Date:Thursday April 14 2011
It may be acceptable for some to allow players like Wayne Rooney to shout the F word, but it would seem that fans are not allowed to say the Y word...
A new campaign against anti-Semitism in English soccer targets the 'Yiddo' chants sung by and against Tottenham fans and deems it offensive and illegal to call someone by the "Y word" much in the way black and Asian players were racially abused in the past and of course still are in some countries.
Now clearly, references to Auschwitz or Gas Chambers are clearly in terrible taste and not acceptable in any civilized society, even in the "man world" of football abuse, but this obviously goes way above banter, much in the way the N or P words are or were used against Black and Asian players and perhaps it is only right to now target the anti-Semitism aimed at the Jewish population.
Now interestingly from a Spurs perspective, it appears that our own almost affectionate reference to our own Jewish heritage of our club could be deemed illegal and racist, despite the fact we use the wording in a manner which is to my mind almost respectful to the clubs roots and in absolutely no way meant in an abusive way. But is it?
Now I, like the vast majority of Spurs fans, chant, "Yid or Yiddo" and yet I never really give a moment`s thought to this being anything racist or offensive coming from a Tottenham fans mouth, but the fact I have always sung the song with pride and affection, perhaps doesn`t make it right or are we again going too far in the political correctness bandwagon?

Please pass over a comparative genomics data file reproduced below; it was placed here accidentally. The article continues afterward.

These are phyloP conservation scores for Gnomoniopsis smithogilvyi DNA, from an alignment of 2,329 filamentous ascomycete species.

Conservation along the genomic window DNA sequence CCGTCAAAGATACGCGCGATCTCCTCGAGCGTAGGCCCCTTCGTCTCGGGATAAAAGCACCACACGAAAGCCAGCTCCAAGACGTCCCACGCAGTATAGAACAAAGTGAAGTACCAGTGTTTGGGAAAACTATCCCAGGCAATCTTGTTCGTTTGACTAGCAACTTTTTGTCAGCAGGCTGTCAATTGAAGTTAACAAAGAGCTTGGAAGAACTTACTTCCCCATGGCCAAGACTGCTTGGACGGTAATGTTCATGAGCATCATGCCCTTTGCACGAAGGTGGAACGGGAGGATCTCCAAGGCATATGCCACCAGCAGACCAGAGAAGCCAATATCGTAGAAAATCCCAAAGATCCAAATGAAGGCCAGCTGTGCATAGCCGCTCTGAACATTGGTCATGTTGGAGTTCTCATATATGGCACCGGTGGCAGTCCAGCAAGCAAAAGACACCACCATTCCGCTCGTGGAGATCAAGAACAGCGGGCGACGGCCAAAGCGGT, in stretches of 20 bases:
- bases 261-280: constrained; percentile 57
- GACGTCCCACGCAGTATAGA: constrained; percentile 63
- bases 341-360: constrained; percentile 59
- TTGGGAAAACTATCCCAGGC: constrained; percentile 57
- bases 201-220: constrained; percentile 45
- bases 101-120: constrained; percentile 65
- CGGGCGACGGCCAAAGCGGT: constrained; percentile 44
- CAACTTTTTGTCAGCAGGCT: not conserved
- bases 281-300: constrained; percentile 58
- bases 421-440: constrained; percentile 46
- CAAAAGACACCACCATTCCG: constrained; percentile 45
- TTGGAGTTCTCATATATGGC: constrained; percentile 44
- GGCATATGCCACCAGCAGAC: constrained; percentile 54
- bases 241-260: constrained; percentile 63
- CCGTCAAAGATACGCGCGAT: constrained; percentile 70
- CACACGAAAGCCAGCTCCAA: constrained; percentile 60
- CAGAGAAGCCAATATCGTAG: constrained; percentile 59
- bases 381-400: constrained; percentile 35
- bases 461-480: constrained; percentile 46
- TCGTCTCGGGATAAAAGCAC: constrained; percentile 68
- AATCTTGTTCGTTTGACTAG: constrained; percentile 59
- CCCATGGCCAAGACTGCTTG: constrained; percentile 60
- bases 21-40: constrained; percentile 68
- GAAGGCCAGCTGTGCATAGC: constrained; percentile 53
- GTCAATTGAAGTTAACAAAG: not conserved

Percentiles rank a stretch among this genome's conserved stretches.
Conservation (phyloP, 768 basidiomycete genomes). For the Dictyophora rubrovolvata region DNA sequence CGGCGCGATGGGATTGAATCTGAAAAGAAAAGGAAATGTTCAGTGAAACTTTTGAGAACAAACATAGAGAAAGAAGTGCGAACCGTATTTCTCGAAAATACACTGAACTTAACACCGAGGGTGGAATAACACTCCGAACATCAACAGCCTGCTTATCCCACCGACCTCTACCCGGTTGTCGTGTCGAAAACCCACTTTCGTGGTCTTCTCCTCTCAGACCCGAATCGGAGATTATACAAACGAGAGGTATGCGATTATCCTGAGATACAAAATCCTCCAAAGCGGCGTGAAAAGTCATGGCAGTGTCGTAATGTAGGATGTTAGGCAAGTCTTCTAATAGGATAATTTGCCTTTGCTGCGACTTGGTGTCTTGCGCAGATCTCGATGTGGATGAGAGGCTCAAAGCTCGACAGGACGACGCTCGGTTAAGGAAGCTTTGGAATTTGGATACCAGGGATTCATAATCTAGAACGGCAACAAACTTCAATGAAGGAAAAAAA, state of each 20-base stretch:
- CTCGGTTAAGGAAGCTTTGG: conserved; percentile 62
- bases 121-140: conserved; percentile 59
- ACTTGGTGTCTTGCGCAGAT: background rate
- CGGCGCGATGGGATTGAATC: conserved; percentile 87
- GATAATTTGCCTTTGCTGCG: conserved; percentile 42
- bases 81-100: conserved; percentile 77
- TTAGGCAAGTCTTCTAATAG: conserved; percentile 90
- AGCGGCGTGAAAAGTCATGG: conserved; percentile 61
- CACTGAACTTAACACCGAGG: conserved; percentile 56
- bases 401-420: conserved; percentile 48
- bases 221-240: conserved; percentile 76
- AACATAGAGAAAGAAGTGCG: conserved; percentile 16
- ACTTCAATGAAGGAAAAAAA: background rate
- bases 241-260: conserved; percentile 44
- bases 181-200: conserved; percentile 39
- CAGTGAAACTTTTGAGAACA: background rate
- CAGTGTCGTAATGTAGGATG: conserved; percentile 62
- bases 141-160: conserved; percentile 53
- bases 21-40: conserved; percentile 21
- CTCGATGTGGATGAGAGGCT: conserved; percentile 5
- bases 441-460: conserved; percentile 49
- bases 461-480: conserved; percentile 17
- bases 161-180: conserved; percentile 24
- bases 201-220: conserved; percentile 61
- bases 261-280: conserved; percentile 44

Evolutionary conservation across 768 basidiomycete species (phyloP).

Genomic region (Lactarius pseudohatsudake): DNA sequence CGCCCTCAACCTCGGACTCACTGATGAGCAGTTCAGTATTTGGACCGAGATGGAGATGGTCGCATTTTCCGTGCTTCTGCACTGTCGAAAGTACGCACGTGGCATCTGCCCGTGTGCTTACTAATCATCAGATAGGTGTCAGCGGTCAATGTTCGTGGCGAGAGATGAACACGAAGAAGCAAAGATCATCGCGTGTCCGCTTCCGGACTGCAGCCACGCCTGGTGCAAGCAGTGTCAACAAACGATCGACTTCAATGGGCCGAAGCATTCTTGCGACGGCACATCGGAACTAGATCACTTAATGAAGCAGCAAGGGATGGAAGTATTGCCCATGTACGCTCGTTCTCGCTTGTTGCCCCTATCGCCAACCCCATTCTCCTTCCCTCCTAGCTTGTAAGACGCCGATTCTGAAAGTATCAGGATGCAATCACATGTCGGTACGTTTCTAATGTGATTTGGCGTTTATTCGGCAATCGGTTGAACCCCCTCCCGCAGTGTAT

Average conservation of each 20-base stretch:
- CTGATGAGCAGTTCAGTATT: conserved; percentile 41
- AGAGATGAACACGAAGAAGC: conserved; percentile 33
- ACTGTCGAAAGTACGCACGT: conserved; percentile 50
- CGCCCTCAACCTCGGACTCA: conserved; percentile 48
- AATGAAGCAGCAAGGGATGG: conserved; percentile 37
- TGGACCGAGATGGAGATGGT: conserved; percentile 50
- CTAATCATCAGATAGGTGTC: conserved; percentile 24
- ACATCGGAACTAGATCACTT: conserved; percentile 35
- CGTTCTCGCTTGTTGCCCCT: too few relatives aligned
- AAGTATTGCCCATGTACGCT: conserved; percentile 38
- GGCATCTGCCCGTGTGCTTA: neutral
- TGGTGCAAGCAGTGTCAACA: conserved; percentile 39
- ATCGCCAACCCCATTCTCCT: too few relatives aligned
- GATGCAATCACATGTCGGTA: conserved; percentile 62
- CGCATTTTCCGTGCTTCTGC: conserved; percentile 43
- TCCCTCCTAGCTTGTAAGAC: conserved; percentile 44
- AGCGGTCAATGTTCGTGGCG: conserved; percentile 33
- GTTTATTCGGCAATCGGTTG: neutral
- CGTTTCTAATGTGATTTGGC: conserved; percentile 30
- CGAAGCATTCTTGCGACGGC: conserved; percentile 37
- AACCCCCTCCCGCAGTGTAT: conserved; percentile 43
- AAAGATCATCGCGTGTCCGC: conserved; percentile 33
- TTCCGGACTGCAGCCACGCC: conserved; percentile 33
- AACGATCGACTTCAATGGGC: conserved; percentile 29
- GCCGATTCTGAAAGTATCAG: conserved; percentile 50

Songs about Munich, concentration camps or even distasteful chants against certain players hanging from trees (no names) are obviously crossing the line between fan banter and disgusting abuse, but I wonder how we as Spurs fans feel about the prospect of being branded racist for singing a word that we have always done with respect?
Now things move on in that we no longer have gollywogs on our Robinson`s jam and now use Chalk boards instead of blackboards (though I believe White board is still okay), but is our own club reference on a par with Nigger or Paki, words that are now restricted to the first letter, but that seems okay with me, so am I and the rest of our supporters wrong to say the Y word, if it is done so in a non aggressive way?
For me and as a non Jewish person, I may well be totally missing the point at our own references as Spurs fans, but I am more offended by a fan or player constantly using the F word than the Y, and is it how it is said and by whom, that is the real issue, so I wonder if the Jewish fans amongst us find our own chants offensive or are we as a club rightly or wrongly being bragged into the wider race issue as innocent victims of the abuse from others???
Date:Thursday April 14 2011
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Regression... (Wednesday November 19 2014)
Everybody Out! (Monday November 17 2014)
An Honourable (ish) Discharge? (Friday November 14 2014)
I WAS THERE! (Friday November 14 2014)
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Jan Vertonghen (Thursday November 13 2014)
Its Not What He Says, But The Way He Says It (Tuesday November 11 2014)
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